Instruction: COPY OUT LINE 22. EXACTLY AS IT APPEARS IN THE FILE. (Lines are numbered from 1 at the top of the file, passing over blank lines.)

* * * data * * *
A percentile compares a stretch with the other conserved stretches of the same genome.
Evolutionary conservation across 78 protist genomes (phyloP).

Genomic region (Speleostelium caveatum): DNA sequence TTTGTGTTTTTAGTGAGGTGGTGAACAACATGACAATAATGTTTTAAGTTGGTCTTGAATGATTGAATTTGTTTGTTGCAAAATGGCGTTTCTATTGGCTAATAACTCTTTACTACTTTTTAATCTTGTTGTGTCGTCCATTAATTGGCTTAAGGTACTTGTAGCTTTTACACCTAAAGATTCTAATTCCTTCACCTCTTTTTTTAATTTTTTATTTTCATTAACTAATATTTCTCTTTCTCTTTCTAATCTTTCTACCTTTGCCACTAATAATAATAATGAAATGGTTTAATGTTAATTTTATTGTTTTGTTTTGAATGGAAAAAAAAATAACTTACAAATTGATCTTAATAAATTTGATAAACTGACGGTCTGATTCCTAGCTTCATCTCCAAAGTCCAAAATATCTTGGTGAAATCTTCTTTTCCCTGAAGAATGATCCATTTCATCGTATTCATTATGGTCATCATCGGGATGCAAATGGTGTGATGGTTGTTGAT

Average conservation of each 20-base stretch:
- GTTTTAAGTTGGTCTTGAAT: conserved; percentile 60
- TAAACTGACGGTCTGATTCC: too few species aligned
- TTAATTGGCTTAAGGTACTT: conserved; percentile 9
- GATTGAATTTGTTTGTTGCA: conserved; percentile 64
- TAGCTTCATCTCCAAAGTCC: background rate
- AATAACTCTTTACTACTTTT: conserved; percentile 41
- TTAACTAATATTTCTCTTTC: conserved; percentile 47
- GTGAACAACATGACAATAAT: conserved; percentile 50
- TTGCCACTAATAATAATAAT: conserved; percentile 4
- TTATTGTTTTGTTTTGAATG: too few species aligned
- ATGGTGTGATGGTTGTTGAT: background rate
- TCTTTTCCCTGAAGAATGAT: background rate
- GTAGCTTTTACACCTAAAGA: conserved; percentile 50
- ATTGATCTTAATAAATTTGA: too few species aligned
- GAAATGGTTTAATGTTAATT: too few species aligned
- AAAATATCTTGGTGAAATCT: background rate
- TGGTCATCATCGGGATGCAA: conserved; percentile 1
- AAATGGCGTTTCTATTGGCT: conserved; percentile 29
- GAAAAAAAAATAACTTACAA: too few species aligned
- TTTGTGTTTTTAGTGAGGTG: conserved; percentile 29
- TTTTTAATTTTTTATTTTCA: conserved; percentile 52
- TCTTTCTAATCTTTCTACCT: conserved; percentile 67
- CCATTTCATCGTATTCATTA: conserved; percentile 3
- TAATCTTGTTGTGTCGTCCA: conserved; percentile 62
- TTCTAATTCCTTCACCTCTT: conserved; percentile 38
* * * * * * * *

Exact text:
- AAATGGCGTTTCTATTGGCT: conserved; percentile 29